Williams’ comments around those striking performances were priceless. On “Get Right With God” winning a Grammy: “It won Best Female Rock Vocal Performance, which doesn’t make any sense – it wasn’t a rock song.” On the new solo arrangement of “Attonement”: “That sounded really cool, we might have to start doing it that way.”

Among some more lively discussion, which included her amusing recollection of meeting Bob Dylan for the first time, and some nifty audience Q & A, Williams also performed a blistering cover of Robert Johnson’s “Stop Breakin’ Down,” which appeared on her 1979 debut album Rambling, and a sweet version of “Compassion,” adapted from one of her father’s poems, from her excellent 2014 album Down Where the Spirit Meets the Bone.

All in all, a great evening. Seeing WISE BLOOD, a pleasingly warped piece of Americana in the presence of one of its biggest fans, the wonderful Lucinda Williams, who sang its praises in both meanings of the phrase, on the occasion of her birthday, is something I’m sure I’ll never forget.

The next Film Acoustic, set for Monday, February 23rd, looks incredibly promising as well: Neko Case presents Alex Cox’s 1984 cult classic REPO MAN, with Very Special Guest Mike Nesmith. Being a big fan of Case, both solo and with the New Pornographers, and even a bigger fan of Nesmith, who executive produced REPO MAN, but, of course, is best known for being one of the Monkees, there’s no way I’m missing that.

More later...

Tuesday, January 27, 2015


Releasing this week on Blu ray & DVD:

(Dir. Jorge Gutierrez, 2014) *

This Mexico-set CG-animated musical comedy adventure is a vast improvement over the animation studio Reel FX’s first feature, last year’s FREE BIRDS.

While that unfunny fiasco was about time-traveling turkeys, THE BOOK OF LIFE, the directorial debut of long-time television animator Jorge Gutierrez, has a lot more ambition by way of a fantastical storyline that pays vividly colorful respect to Mexican folklore. That Guillermo del Toro (PAN’S LABYRINTH, PACIFIC RIM) is one of the film’s producers gives it a bit of cinematic gravitas as well.

Unfortunately, it’s often clunky and cluttered, with hard-to-care-about experiences and loads of jokes that were met by silence at the screening I attended – one packed with families with kids.

The characters are accurately described as wooden; through the framing device of a museum tour guide (voiced by Christina Applegate) telling the film’s tale to a group of snotty school children, the major players are represented by handcrafted wooden figures that come to life as marionettes without strings.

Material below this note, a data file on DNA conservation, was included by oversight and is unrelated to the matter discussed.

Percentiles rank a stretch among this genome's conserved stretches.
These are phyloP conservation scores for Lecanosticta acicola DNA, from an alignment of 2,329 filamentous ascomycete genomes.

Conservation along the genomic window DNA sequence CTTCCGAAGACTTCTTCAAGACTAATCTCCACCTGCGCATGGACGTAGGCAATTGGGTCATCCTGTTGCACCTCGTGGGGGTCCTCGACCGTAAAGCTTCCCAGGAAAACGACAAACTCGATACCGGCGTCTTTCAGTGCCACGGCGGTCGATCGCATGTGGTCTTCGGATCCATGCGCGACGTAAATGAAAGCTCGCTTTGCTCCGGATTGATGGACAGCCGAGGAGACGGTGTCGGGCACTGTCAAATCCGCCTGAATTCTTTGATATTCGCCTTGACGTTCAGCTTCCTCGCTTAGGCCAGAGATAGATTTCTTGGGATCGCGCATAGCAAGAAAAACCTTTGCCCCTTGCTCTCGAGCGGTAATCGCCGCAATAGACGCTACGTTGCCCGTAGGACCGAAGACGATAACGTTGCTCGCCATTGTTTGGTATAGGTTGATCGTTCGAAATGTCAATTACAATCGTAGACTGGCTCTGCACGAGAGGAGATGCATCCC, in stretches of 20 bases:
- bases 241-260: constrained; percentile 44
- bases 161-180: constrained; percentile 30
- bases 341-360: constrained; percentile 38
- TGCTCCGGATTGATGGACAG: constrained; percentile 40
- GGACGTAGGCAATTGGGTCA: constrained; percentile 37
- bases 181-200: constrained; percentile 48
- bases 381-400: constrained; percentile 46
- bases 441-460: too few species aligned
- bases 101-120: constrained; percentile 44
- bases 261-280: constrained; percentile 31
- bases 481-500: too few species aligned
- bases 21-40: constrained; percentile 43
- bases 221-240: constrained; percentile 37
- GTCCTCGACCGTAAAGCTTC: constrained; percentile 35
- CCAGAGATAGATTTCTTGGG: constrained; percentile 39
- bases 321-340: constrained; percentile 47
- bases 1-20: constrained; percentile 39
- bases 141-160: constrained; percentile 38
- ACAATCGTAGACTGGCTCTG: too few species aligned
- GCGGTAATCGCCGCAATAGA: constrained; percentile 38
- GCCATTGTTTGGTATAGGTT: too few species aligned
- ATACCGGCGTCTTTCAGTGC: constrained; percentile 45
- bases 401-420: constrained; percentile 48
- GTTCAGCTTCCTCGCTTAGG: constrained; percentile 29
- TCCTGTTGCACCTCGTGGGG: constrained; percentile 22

Via Applegate’s narration, we are taken to a Mexican landscape sometime in the unspecified past on the Dia de los Muertos (Day of the Dead) holiday, and introduced to a love triangle in which two young suitors – the sensitive Manolo (Diego Luna) and the cocky warrior Joaquin (Channing Tatum, in his first animated feature) – compete for the hand of the beautiful, free-spirited Maria (Zoe Saldana).

Watching from above, the squabbling husband-and-wife deities, La Muerta (Kate del Castillo), ruler of the Land of the Remembered, and Xibalba (Ron Perlman), ruler of the Land of the Forgotten, make a high-stakes wager on which suitor will marry Maria.

Manolo’s father (Hector Elizondo) wants him to carry on the family’s bullfighting tradition, but Manolo wants to be a musician. This gives the film the peg for both its transparent “follow your dreams” moral and its musical numbers. Annoyingly interjected into the action is a bunch of Latin-tinged American pop songs, including Rod Stewart’s “If You Think I’m Sexy,” Biz Markie’s “Just a Friend” and even Radiohead’s “Creep.”

There are some decent original songs written by Oscar-winning composers Paul Williams and Gustavo Santaolalla and performed by Luna and Saldana. One entitled “I Love You Too Much” is catchy enough to be a hit. (It’s also a plus that they don’t make Tatum sing.)

Of course, every animated movie aimed at kids has to be in 3-D these days, and this one has more elements that can be enhanced by the format than most – like a sequence involving Manolo running through a mega maze before speeding boulders crash down the corridors and crush him. But it made very little difference otherwise.

The presence of Ice Cube as a cuddly, goofy ancient god called “The Candlemaker” is irksome. The rapper/actor’s performance is “on,” but it seems a cynical piece of casting designed to up the hipness factor. Still, he drew some genuine laughs.

Despite the fact that a character dies, parents won’t have to worry about the film being dark or disturbing enough to give children nightmares. But on the flip side, THE BOOK OF LIFE isn’t magical or memorable enough to really resonate later, either.

* This review originally appeared in the October 16th, 2014 edition of the Raleigh News & Observer.